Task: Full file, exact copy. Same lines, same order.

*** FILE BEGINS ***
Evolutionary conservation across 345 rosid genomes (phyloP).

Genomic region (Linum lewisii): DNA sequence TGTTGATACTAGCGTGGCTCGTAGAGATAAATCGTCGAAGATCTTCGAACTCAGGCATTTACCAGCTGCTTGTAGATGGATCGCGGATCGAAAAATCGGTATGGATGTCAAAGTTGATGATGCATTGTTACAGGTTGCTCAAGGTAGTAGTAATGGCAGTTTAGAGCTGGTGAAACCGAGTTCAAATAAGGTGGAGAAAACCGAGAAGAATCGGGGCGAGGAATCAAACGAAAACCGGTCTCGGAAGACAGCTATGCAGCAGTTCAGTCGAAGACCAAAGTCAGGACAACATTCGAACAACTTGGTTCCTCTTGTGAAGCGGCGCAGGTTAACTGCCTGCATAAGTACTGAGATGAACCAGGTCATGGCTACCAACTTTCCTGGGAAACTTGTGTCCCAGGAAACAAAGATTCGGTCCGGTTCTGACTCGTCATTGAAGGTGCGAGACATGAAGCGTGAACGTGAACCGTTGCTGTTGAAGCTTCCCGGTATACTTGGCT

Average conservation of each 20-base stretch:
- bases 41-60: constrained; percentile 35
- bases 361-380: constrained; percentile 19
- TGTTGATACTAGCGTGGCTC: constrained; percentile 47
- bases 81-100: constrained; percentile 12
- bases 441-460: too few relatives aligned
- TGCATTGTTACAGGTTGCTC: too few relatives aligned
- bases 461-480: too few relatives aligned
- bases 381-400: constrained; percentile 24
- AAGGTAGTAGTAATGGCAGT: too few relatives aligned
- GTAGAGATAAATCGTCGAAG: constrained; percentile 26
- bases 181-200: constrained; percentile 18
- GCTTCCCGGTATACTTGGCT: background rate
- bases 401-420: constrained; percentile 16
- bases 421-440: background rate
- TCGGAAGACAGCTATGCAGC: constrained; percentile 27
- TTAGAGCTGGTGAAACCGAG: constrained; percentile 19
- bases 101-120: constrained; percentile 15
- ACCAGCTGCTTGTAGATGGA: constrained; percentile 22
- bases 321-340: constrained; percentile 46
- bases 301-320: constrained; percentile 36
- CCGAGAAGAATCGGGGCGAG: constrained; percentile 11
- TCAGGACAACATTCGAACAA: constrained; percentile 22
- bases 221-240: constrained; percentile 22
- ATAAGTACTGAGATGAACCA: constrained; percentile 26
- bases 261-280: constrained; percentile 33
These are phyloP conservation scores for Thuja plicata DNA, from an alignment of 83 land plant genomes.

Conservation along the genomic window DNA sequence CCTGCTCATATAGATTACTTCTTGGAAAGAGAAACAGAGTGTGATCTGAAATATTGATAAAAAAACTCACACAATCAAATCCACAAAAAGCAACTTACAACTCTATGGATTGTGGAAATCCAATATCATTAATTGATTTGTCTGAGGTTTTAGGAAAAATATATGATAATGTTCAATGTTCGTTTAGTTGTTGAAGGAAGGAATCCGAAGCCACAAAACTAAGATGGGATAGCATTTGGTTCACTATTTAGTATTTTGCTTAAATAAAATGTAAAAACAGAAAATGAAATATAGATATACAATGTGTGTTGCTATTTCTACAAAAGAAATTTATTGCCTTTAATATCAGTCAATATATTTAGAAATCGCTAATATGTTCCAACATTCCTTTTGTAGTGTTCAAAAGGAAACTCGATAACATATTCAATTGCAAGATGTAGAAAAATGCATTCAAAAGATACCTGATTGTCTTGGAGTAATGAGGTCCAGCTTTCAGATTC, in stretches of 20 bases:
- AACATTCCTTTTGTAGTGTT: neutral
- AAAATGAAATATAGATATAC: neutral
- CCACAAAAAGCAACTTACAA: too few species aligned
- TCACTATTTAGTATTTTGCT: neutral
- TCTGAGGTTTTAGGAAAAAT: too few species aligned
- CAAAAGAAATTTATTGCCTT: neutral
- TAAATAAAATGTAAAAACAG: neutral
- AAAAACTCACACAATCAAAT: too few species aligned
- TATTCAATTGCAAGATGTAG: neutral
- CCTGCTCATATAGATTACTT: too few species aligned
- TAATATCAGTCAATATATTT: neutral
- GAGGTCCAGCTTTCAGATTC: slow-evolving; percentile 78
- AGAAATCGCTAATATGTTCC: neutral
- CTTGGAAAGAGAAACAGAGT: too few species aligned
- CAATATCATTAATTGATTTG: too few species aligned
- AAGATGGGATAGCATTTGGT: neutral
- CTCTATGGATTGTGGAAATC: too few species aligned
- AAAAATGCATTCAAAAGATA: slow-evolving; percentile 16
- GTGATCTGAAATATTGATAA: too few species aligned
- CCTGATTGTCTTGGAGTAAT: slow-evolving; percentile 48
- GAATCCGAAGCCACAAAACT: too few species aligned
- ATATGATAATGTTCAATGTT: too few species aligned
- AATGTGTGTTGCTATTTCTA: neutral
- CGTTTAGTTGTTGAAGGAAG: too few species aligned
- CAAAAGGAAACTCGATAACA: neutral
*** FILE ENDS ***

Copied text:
Evolutionary conservation across 345 rosid genomes (phyloP).

Genomic region (Linum lewisii): DNA sequence TGTTGATACTAGCGTGGCTCGTAGAGATAAATCGTCGAAGATCTTCGAACTCAGGCATTTACCAGCTGCTTGTAGATGGATCGCGGATCGAAAAATCGGTATGGATGTCAAAGTTGATGATGCATTGTTACAGGTTGCTCAAGGTAGTAGTAATGGCAGTTTAGAGCTGGTGAAACCGAGTTCAAATAAGGTGGAGAAAACCGAGAAGAATCGGGGCGAGGAATCAAACGAAAACCGGTCTCGGAAGACAGCTATGCAGCAGTTCAGTCGAAGACCAAAGTCAGGACAACATTCGAACAACTTGGTTCCTCTTGTGAAGCGGCGCAGGTTAACTGCCTGCATAAGTACTGAGATGAACCAGGTCATGGCTACCAACTTTCCTGGGAAACTTGTGTCCCAGGAAACAAAGATTCGGTCCGGTTCTGACTCGTCATTGAAGGTGCGAGACATGAAGCGTGAACGTGAACCGTTGCTGTTGAAGCTTCCCGGTATACTTGGCT

Average conservation of each 20-base stretch:
- bases 41-60: constrained; percentile 35
- bases 361-380: constrained; percentile 19
- TGTTGATACTAGCGTGGCTC: constrained; percentile 47
- bases 81-100: constrained; percentile 12
- bases 441-460: too few relatives aligned
- TGCATTGTTACAGGTTGCTC: too few relatives aligned
- bases 461-480: too few relatives aligned
- bases 381-400: constrained; percentile 24
- AAGGTAGTAGTAATGGCAGT: too few relatives aligned
- GTAGAGATAAATCGTCGAAG: constrained; percentile 26
- bases 181-200: constrained; percentile 18
- GCTTCCCGGTATACTTGGCT: background rate
- bases 401-420: constrained; percentile 16
- bases 421-440: background rate
- TCGGAAGACAGCTATGCAGC: constrained; percentile 27
- TTAGAGCTGGTGAAACCGAG: constrained; percentile 19
- bases 101-120: constrained; percentile 15
- ACCAGCTGCTTGTAGATGGA: constrained; percentile 22
- bases 321-340: constrained; percentile 46
- bases 301-320: constrained; percentile 36
- CCGAGAAGAATCGGGGCGAG: constrained; percentile 11
- TCAGGACAACATTCGAACAA: constrained; percentile 22
- bases 221-240: constrained; percentile 22
- ATAAGTACTGAGATGAACCA: constrained; percentile 26
- bases 261-280: constrained; percentile 33
These are phyloP conservation scores for Thuja plicata DNA, from an alignment of 83 land plant genomes.

Conservation along the genomic window DNA sequence CCTGCTCATATAGATTACTTCTTGGAAAGAGAAACAGAGTGTGATCTGAAATATTGATAAAAAAACTCACACAATCAAATCCACAAAAAGCAACTTACAACTCTATGGATTGTGGAAATCCAATATCATTAATTGATTTGTCTGAGGTTTTAGGAAAAATATATGATAATGTTCAATGTTCGTTTAGTTGTTGAAGGAAGGAATCCGAAGCCACAAAACTAAGATGGGATAGCATTTGGTTCACTATTTAGTATTTTGCTTAAATAAAATGTAAAAACAGAAAATGAAATATAGATATACAATGTGTGTTGCTATTTCTACAAAAGAAATTTATTGCCTTTAATATCAGTCAATATATTTAGAAATCGCTAATATGTTCCAACATTCCTTTTGTAGTGTTCAAAAGGAAACTCGATAACATATTCAATTGCAAGATGTAGAAAAATGCATTCAAAAGATACCTGATTGTCTTGGAGTAATGAGGTCCAGCTTTCAGATTC, in stretches of 20 bases:
- AACATTCCTTTTGTAGTGTT: neutral
- AAAATGAAATATAGATATAC: neutral
- CCACAAAAAGCAACTTACAA: too few species aligned
- TCACTATTTAGTATTTTGCT: neutral
- TCTGAGGTTTTAGGAAAAAT: too few species aligned
- CAAAAGAAATTTATTGCCTT: neutral
- TAAATAAAATGTAAAAACAG: neutral
- AAAAACTCACACAATCAAAT: too few species aligned
- TATTCAATTGCAAGATGTAG: neutral
- CCTGCTCATATAGATTACTT: too few species aligned
- TAATATCAGTCAATATATTT: neutral
- GAGGTCCAGCTTTCAGATTC: slow-evolving; percentile 78
- AGAAATCGCTAATATGTTCC: neutral
- CTTGGAAAGAGAAACAGAGT: too few species aligned
- CAATATCATTAATTGATTTG: too few species aligned
- AAGATGGGATAGCATTTGGT: neutral
- CTCTATGGATTGTGGAAATC: too few species aligned
- AAAAATGCATTCAAAAGATA: slow-evolving; percentile 16
- GTGATCTGAAATATTGATAA: too few species aligned
- CCTGATTGTCTTGGAGTAAT: slow-evolving; percentile 48
- GAATCCGAAGCCACAAAACT: too few species aligned
- ATATGATAATGTTCAATGTT: too few species aligned
- AATGTGTGTTGCTATTTCTA: neutral
- CGTTTAGTTGTTGAAGGAAG: too few species aligned
- CAAAAGGAAACTCGATAACA: neutral